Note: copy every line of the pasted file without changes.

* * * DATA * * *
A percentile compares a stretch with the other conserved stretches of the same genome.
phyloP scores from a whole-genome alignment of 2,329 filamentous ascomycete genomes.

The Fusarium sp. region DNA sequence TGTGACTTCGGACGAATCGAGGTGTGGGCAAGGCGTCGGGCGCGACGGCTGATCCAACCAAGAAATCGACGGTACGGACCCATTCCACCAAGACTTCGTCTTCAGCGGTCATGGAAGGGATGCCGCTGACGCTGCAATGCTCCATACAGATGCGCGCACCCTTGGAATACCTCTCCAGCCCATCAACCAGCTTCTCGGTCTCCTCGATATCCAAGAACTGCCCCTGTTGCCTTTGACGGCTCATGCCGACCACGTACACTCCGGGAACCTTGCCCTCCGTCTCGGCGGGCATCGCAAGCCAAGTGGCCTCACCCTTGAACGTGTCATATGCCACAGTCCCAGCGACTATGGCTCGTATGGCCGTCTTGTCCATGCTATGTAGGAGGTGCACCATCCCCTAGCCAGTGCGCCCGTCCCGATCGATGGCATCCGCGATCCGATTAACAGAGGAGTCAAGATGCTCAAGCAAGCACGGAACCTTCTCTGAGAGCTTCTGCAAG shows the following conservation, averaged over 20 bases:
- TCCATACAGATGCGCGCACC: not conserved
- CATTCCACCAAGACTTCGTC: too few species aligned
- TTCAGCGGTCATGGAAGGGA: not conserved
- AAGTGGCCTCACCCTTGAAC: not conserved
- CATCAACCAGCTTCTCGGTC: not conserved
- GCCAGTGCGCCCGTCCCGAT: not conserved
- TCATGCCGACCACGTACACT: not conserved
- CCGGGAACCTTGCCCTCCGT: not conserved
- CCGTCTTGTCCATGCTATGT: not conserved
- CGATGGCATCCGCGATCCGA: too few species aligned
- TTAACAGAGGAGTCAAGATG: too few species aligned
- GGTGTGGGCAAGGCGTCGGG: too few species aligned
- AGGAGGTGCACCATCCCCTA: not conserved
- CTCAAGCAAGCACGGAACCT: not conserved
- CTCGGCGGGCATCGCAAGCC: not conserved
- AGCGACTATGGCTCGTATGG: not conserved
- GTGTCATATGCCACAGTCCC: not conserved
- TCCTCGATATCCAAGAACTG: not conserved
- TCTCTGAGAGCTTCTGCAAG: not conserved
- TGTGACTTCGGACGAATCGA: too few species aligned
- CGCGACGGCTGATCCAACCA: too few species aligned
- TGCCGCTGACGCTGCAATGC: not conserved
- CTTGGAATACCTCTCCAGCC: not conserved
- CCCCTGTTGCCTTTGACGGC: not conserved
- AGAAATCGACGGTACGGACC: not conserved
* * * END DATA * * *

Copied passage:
A percentile compares a stretch with the other conserved stretches of the same genome.
phyloP scores from a whole-genome alignment of 2,329 filamentous ascomycete genomes.

The Fusarium sp. region DNA sequence TGTGACTTCGGACGAATCGAGGTGTGGGCAAGGCGTCGGGCGCGACGGCTGATCCAACCAAGAAATCGACGGTACGGACCCATTCCACCAAGACTTCGTCTTCAGCGGTCATGGAAGGGATGCCGCTGACGCTGCAATGCTCCATACAGATGCGCGCACCCTTGGAATACCTCTCCAGCCCATCAACCAGCTTCTCGGTCTCCTCGATATCCAAGAACTGCCCCTGTTGCCTTTGACGGCTCATGCCGACCACGTACACTCCGGGAACCTTGCCCTCCGTCTCGGCGGGCATCGCAAGCCAAGTGGCCTCACCCTTGAACGTGTCATATGCCACAGTCCCAGCGACTATGGCTCGTATGGCCGTCTTGTCCATGCTATGTAGGAGGTGCACCATCCCCTAGCCAGTGCGCCCGTCCCGATCGATGGCATCCGCGATCCGATTAACAGAGGAGTCAAGATGCTCAAGCAAGCACGGAACCTTCTCTGAGAGCTTCTGCAAG shows the following conservation, averaged over 20 bases:
- TCCATACAGATGCGCGCACC: not conserved
- CATTCCACCAAGACTTCGTC: too few species aligned
- TTCAGCGGTCATGGAAGGGA: not conserved
- AAGTGGCCTCACCCTTGAAC: not conserved
- CATCAACCAGCTTCTCGGTC: not conserved
- GCCAGTGCGCCCGTCCCGAT: not conserved
- TCATGCCGACCACGTACACT: not conserved
- CCGGGAACCTTGCCCTCCGT: not conserved
- CCGTCTTGTCCATGCTATGT: not conserved
- CGATGGCATCCGCGATCCGA: too few species aligned
- TTAACAGAGGAGTCAAGATG: too few species aligned
- GGTGTGGGCAAGGCGTCGGG: too few species aligned
- AGGAGGTGCACCATCCCCTA: not conserved
- CTCAAGCAAGCACGGAACCT: not conserved
- CTCGGCGGGCATCGCAAGCC: not conserved
- AGCGACTATGGCTCGTATGG: not conserved
- GTGTCATATGCCACAGTCCC: not conserved
- TCCTCGATATCCAAGAACTG: not conserved
- TCTCTGAGAGCTTCTGCAAG: not conserved
- TGTGACTTCGGACGAATCGA: too few species aligned
- CGCGACGGCTGATCCAACCA: too few species aligned
- TGCCGCTGACGCTGCAATGC: not conserved
- CTTGGAATACCTCTCCAGCC: not conserved
- CCCCTGTTGCCTTTGACGGC: not conserved
- AGAAATCGACGGTACGGACC: not conserved